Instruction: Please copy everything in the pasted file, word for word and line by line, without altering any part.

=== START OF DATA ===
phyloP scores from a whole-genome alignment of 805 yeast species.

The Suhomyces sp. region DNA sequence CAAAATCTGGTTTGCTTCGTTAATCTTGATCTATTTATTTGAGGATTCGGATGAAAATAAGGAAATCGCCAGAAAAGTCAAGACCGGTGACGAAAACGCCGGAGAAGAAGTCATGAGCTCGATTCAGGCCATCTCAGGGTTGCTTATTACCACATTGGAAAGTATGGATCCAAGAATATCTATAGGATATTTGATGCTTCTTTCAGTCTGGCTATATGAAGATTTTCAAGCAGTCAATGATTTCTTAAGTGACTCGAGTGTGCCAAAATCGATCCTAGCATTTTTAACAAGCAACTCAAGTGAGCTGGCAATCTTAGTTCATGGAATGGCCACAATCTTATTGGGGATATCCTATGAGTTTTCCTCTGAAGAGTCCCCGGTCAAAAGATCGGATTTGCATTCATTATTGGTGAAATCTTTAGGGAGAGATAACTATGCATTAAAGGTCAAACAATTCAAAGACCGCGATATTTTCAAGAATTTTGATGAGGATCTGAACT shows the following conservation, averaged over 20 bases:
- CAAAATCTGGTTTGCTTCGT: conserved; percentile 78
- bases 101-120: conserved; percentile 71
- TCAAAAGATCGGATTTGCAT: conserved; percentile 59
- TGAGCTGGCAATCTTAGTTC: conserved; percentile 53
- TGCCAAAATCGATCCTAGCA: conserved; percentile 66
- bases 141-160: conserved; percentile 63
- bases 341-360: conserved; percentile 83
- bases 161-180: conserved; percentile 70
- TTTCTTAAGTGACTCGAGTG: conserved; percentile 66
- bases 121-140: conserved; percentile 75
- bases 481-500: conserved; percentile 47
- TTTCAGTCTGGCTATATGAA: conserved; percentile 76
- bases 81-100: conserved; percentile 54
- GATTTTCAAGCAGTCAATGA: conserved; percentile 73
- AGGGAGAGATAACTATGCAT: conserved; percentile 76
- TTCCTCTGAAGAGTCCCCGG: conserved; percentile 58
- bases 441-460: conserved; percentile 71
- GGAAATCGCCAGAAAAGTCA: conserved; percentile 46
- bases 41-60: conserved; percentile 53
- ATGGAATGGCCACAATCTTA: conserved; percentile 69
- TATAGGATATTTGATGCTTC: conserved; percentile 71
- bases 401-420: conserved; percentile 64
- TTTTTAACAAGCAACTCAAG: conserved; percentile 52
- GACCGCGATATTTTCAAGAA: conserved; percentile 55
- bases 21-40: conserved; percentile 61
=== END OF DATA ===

phyloP scores from a whole-genome alignment of 805 yeast species.

The Suhomyces sp. region DNA sequence CAAAATCTGGTTTGCTTCGTTAATCTTGATCTATTTATTTGAGGATTCGGATGAAAATAAGGAAATCGCCAGAAAAGTCAAGACCGGTGACGAAAACGCCGGAGAAGAAGTCATGAGCTCGATTCAGGCCATCTCAGGGTTGCTTATTACCACATTGGAAAGTATGGATCCAAGAATATCTATAGGATATTTGATGCTTCTTTCAGTCTGGCTATATGAAGATTTTCAAGCAGTCAATGATTTCTTAAGTGACTCGAGTGTGCCAAAATCGATCCTAGCATTTTTAACAAGCAACTCAAGTGAGCTGGCAATCTTAGTTCATGGAATGGCCACAATCTTATTGGGGATATCCTATGAGTTTTCCTCTGAAGAGTCCCCGGTCAAAAGATCGGATTTGCATTCATTATTGGTGAAATCTTTAGGGAGAGATAACTATGCATTAAAGGTCAAACAATTCAAAGACCGCGATATTTTCAAGAATTTTGATGAGGATCTGAACT shows the following conservation, averaged over 20 bases:
- CAAAATCTGGTTTGCTTCGT: conserved; percentile 78
- bases 101-120: conserved; percentile 71
- TCAAAAGATCGGATTTGCAT: conserved; percentile 59
- TGAGCTGGCAATCTTAGTTC: conserved; percentile 53
- TGCCAAAATCGATCCTAGCA: conserved; percentile 66
- bases 141-160: conserved; percentile 63
- bases 341-360: conserved; percentile 83
- bases 161-180: conserved; percentile 70
- TTTCTTAAGTGACTCGAGTG: conserved; percentile 66
- bases 121-140: conserved; percentile 75
- bases 481-500: conserved; percentile 47
- TTTCAGTCTGGCTATATGAA: conserved; percentile 76
- bases 81-100: conserved; percentile 54
- GATTTTCAAGCAGTCAATGA: conserved; percentile 73
- AGGGAGAGATAACTATGCAT: conserved; percentile 76
- TTCCTCTGAAGAGTCCCCGG: conserved; percentile 58
- bases 441-460: conserved; percentile 71
- GGAAATCGCCAGAAAAGTCA: conserved; percentile 46
- bases 41-60: conserved; percentile 53
- ATGGAATGGCCACAATCTTA: conserved; percentile 69
- TATAGGATATTTGATGCTTC: conserved; percentile 71
- bases 401-420: conserved; percentile 64
- TTTTTAACAAGCAACTCAAG: conserved; percentile 52
- GACCGCGATATTTTCAAGAA: conserved; percentile 55
- bases 21-40: conserved; percentile 61